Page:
When Medellin‘s mayor last week said he will continue his “relentless” fight against crime, he did not mention the fact he has personally been accused of being an associate of Medellin Cartel heir Oficina de Envigado.
This became clear at the parole hearings of Mayor Federico Gutierrez‘ parole hearing where the judge said there was enough evidence meriting the jailing of the mayor’s right-hand man, dynasty politician Gustavo Villegas.
Additionally, one of the attorneys of the Oficina members has said the local arch bishop “blessed” the bartered surrender to authorities of mid-level commanders of La Oficina.
The arrest of a member of one of Medellin’s most prominent dynasties sent a shock wave throughout the city as the potential fall-out implicated the same families who have long dominated local politics.
While Uribe has long been accused of being linked to the Medellin Cartel and its hears, charges implicating the self-proclaimed anti-corruption candidate Fajardo, whose administration allegedly made business deals with members of La Oficina.
These alleged claims came to boil in 2008, when the city’s chief prosecutor was arrested and ultimately sentenced after similar charges. Former chief prosecutor Guillermo Valencia is the brother of then-Interior and Justice Minister Fabio Valencia.
Police sources close to the investigations told the newspaper that Villegas has basically taken over Valencia’s roll as La Oficina’s representative in the state system. According to these claims, both Valencia and Villegas would publicly present third-ranking members of La Oficina as the top leaders, leaving the #1 and #2 of the organization unknown to and unwanted by the police.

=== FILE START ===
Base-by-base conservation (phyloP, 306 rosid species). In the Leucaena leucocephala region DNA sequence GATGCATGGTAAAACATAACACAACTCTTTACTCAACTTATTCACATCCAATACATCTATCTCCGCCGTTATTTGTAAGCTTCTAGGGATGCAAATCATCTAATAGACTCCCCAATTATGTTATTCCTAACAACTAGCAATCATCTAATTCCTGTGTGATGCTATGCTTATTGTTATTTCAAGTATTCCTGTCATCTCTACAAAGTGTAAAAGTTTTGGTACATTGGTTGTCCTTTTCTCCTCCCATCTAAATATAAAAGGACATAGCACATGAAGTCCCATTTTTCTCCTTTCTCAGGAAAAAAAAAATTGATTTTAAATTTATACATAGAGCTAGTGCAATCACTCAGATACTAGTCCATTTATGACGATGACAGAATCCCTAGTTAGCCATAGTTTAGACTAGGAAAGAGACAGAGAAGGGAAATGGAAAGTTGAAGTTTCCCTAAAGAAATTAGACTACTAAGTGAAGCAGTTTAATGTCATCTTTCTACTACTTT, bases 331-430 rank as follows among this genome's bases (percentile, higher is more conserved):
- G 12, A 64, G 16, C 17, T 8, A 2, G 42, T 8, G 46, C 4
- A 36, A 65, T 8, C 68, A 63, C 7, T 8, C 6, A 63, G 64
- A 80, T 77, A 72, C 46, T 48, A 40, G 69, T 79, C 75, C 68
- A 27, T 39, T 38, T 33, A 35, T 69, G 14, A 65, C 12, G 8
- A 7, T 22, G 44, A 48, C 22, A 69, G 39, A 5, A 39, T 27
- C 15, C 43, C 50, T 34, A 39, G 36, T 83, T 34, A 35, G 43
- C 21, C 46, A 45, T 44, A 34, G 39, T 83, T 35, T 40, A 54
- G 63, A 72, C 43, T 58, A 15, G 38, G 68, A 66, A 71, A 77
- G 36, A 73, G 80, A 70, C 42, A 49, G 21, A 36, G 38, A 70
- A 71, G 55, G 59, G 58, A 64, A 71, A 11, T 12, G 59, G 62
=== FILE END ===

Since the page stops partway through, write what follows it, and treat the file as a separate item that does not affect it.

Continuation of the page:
At the parole hearing, the prosecution presented audio recordings, photos and video footage in which Villegas and his adviser Mariano Zea were heard talking, allegedly to La Oficina capos “Pichigordo” and Julio Perdomo, who had already been arrested in March, reported newspaper El Tiempo.
The video and audio footage showed that Villegas and his adviser, a former ELN rebel, personally met with these crime bosses, while wiretaps would prove Villegas was La Oficina’s top representative in the Gutierrez administration.
Controversially, in that same video footage, the crime lords said that Villegas had secured them that the mayor was personally aware of the deals made between his administration, according to RCN Radio.
According to the prosecution, the video, photo and audio footage was proof Villegas helped to keep the crime syndicates’ top leaders out of prison and warned them of impending search warrants.
In return, La Oficina facilitated the return of extortion money paid by one of Villegas’ companies and secured none of Villegas’ companies would be extorted by the crime syndicate.
Villegas’ defense had asked to allow the former security to await his trial at home, claiming he “wouldn’t last three days in jail.”
The judge rejected this claim and sent to former security secretary to jail, claiming his contacts within both the police department and La Oficina would allow him to severely obstruct the criminal investigation against him and possible allies within the government, like Gutierrez, and the Medellin Police department.
This means that years before now-presidential candidate Fajardo put him in charge of the demobilization of Berna and his men in 2004.
While formally demobilizing his so-called Cacique Nutibara Bloc (BCN), Berna made sure his Oficina de Envigado — which effectively formed the BCN — stayed in control of the city’s criminal paramilitary underworld.
The organization formed as Pablo’s Escobar’s enforcing the city has had control over much of Medellin’s illicit economy and ties to the regional elite since before the late drug lord made it to Congress in 1982.